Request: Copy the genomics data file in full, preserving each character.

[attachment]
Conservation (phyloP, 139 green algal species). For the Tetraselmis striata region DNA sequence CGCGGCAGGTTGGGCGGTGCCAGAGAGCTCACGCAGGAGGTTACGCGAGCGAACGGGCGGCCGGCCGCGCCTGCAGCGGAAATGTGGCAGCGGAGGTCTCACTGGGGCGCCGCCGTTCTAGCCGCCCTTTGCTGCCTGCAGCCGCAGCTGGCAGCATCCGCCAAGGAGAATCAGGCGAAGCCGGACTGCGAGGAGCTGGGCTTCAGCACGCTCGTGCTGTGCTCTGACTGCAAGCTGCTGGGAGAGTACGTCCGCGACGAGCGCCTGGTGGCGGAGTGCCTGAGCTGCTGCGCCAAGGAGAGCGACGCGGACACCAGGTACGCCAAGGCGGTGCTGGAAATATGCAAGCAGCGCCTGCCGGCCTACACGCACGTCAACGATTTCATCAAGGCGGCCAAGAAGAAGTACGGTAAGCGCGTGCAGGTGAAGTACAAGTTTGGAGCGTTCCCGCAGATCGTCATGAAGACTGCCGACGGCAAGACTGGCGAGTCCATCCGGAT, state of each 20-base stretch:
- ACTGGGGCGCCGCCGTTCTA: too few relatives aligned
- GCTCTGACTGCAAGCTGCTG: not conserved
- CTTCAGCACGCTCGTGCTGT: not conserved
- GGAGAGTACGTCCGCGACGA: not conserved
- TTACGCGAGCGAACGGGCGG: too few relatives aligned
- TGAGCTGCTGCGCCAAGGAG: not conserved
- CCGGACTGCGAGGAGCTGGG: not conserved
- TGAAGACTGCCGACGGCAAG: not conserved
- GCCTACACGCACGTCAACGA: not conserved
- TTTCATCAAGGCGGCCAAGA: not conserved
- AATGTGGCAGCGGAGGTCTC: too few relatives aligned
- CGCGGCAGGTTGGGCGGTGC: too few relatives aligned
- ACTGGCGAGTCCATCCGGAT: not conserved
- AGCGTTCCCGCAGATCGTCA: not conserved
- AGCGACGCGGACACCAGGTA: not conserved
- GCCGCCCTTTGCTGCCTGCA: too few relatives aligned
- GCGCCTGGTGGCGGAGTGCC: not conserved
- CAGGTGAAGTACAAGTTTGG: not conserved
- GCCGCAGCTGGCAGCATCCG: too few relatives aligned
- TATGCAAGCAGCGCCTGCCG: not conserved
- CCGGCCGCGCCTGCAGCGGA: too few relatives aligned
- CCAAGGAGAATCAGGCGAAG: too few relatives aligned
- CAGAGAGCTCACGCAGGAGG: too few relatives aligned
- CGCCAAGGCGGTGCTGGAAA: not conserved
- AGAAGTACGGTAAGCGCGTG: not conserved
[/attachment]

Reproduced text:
Conservation (phyloP, 139 green algal species). For the Tetraselmis striata region DNA sequence CGCGGCAGGTTGGGCGGTGCCAGAGAGCTCACGCAGGAGGTTACGCGAGCGAACGGGCGGCCGGCCGCGCCTGCAGCGGAAATGTGGCAGCGGAGGTCTCACTGGGGCGCCGCCGTTCTAGCCGCCCTTTGCTGCCTGCAGCCGCAGCTGGCAGCATCCGCCAAGGAGAATCAGGCGAAGCCGGACTGCGAGGAGCTGGGCTTCAGCACGCTCGTGCTGTGCTCTGACTGCAAGCTGCTGGGAGAGTACGTCCGCGACGAGCGCCTGGTGGCGGAGTGCCTGAGCTGCTGCGCCAAGGAGAGCGACGCGGACACCAGGTACGCCAAGGCGGTGCTGGAAATATGCAAGCAGCGCCTGCCGGCCTACACGCACGTCAACGATTTCATCAAGGCGGCCAAGAAGAAGTACGGTAAGCGCGTGCAGGTGAAGTACAAGTTTGGAGCGTTCCCGCAGATCGTCATGAAGACTGCCGACGGCAAGACTGGCGAGTCCATCCGGAT, state of each 20-base stretch:
- ACTGGGGCGCCGCCGTTCTA: too few relatives aligned
- GCTCTGACTGCAAGCTGCTG: not conserved
- CTTCAGCACGCTCGTGCTGT: not conserved
- GGAGAGTACGTCCGCGACGA: not conserved
- TTACGCGAGCGAACGGGCGG: too few relatives aligned
- TGAGCTGCTGCGCCAAGGAG: not conserved
- CCGGACTGCGAGGAGCTGGG: not conserved
- TGAAGACTGCCGACGGCAAG: not conserved
- GCCTACACGCACGTCAACGA: not conserved
- TTTCATCAAGGCGGCCAAGA: not conserved
- AATGTGGCAGCGGAGGTCTC: too few relatives aligned
- CGCGGCAGGTTGGGCGGTGC: too few relatives aligned
- ACTGGCGAGTCCATCCGGAT: not conserved
- AGCGTTCCCGCAGATCGTCA: not conserved
- AGCGACGCGGACACCAGGTA: not conserved
- GCCGCCCTTTGCTGCCTGCA: too few relatives aligned
- GCGCCTGGTGGCGGAGTGCC: not conserved
- CAGGTGAAGTACAAGTTTGG: not conserved
- GCCGCAGCTGGCAGCATCCG: too few relatives aligned
- TATGCAAGCAGCGCCTGCCG: not conserved
- CCGGCCGCGCCTGCAGCGGA: too few relatives aligned
- CCAAGGAGAATCAGGCGAAG: too few relatives aligned
- CAGAGAGCTCACGCAGGAGG: too few relatives aligned
- CGCCAAGGCGGTGCTGGAAA: not conserved
- AGAAGTACGGTAAGCGCGTG: not conserved